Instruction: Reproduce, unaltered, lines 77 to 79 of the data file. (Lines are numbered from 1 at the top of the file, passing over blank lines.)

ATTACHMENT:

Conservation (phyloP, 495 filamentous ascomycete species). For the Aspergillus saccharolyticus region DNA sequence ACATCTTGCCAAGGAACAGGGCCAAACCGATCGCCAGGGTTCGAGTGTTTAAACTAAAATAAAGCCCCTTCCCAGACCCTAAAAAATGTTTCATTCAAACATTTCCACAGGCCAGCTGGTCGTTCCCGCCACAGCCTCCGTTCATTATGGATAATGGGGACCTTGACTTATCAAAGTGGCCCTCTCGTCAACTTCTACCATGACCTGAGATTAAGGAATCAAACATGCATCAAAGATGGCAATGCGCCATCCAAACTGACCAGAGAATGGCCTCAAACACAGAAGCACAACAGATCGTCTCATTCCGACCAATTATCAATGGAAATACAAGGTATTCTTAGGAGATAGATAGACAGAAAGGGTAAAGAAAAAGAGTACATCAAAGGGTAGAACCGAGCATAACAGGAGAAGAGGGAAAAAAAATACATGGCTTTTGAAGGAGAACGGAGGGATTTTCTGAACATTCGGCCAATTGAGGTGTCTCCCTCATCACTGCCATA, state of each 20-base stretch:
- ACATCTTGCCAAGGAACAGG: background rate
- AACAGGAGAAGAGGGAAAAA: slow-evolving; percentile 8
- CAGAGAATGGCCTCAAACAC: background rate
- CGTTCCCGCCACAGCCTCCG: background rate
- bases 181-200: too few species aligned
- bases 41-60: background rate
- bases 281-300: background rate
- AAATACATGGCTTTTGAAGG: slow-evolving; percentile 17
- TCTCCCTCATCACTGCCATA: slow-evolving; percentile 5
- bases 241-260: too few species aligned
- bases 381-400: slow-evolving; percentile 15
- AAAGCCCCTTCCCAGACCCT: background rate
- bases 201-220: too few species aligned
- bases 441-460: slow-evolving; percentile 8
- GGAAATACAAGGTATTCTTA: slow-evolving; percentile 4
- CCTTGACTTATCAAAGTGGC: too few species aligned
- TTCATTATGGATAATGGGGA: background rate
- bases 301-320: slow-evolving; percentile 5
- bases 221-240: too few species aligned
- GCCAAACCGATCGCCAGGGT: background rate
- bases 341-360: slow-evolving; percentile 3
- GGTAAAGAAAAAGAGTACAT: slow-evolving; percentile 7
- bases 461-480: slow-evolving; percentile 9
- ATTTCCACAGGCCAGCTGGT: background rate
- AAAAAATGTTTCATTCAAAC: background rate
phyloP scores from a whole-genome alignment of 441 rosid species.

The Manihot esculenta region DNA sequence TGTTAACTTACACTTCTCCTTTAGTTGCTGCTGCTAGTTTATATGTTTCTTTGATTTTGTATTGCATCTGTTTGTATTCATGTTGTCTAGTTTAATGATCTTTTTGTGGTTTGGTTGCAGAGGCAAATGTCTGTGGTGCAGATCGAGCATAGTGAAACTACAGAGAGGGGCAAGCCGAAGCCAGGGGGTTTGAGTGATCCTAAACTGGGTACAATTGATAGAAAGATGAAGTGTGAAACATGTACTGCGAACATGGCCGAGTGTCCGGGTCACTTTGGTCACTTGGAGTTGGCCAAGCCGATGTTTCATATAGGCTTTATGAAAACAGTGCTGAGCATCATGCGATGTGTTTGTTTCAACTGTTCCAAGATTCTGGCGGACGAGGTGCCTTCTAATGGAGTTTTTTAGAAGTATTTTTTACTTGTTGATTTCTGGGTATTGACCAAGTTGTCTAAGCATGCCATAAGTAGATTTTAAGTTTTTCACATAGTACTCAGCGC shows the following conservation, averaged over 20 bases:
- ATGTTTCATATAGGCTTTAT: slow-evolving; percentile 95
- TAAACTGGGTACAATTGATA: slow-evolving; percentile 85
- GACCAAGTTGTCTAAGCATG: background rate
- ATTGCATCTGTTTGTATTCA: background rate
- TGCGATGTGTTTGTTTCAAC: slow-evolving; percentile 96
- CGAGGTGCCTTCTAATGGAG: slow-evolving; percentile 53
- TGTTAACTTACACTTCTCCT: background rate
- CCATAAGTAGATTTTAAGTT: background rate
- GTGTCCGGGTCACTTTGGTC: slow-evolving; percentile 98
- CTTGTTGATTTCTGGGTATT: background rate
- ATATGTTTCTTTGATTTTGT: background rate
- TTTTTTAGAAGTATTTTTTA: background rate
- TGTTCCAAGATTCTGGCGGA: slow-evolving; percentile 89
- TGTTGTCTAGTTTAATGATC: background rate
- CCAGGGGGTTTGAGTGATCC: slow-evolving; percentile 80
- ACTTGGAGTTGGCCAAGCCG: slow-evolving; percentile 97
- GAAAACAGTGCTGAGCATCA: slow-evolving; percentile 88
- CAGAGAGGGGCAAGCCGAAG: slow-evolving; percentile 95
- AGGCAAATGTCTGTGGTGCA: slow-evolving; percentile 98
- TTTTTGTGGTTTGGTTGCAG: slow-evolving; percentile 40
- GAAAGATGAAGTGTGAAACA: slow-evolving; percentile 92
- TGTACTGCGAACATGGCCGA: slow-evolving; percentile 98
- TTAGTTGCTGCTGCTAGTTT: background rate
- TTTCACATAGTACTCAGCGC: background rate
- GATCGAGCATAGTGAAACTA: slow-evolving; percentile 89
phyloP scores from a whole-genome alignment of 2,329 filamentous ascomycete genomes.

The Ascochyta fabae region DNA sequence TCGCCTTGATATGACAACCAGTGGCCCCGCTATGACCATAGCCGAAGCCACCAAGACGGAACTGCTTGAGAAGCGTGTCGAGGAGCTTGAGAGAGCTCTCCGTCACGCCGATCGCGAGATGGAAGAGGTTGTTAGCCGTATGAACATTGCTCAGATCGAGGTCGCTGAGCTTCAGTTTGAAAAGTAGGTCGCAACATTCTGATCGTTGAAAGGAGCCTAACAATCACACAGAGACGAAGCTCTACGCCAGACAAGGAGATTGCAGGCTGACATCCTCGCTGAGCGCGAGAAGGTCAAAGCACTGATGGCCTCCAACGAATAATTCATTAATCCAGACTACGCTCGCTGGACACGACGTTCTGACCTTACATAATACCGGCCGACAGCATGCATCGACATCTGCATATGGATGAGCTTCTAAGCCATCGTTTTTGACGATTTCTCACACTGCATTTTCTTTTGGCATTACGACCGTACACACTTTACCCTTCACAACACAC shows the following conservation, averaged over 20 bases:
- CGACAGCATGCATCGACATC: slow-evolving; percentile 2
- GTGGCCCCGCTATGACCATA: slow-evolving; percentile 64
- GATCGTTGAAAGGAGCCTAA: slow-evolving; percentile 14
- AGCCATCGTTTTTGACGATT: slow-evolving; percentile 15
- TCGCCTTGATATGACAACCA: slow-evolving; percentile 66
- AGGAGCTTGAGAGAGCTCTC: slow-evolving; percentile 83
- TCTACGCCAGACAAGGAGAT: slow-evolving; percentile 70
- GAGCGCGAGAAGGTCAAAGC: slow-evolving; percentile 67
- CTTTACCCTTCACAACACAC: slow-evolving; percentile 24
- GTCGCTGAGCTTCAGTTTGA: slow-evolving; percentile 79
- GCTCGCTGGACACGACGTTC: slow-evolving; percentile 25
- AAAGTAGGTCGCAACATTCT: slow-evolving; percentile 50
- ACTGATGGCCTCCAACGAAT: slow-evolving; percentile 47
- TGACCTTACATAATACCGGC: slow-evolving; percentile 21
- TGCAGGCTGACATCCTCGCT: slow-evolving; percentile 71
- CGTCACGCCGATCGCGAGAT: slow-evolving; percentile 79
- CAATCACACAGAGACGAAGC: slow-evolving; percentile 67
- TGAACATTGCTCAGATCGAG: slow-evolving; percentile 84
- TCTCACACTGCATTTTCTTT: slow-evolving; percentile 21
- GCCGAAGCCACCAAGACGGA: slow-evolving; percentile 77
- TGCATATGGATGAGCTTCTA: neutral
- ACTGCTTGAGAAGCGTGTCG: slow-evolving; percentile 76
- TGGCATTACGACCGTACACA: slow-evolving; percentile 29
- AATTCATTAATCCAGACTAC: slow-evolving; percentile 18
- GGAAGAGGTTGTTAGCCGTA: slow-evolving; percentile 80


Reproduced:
- ACTGCTTGAGAAGCGTGTCG: slow-evolving; percentile 76
- TGGCATTACGACCGTACACA: slow-evolving; percentile 29
- AATTCATTAATCCAGACTAC: slow-evolving; percentile 18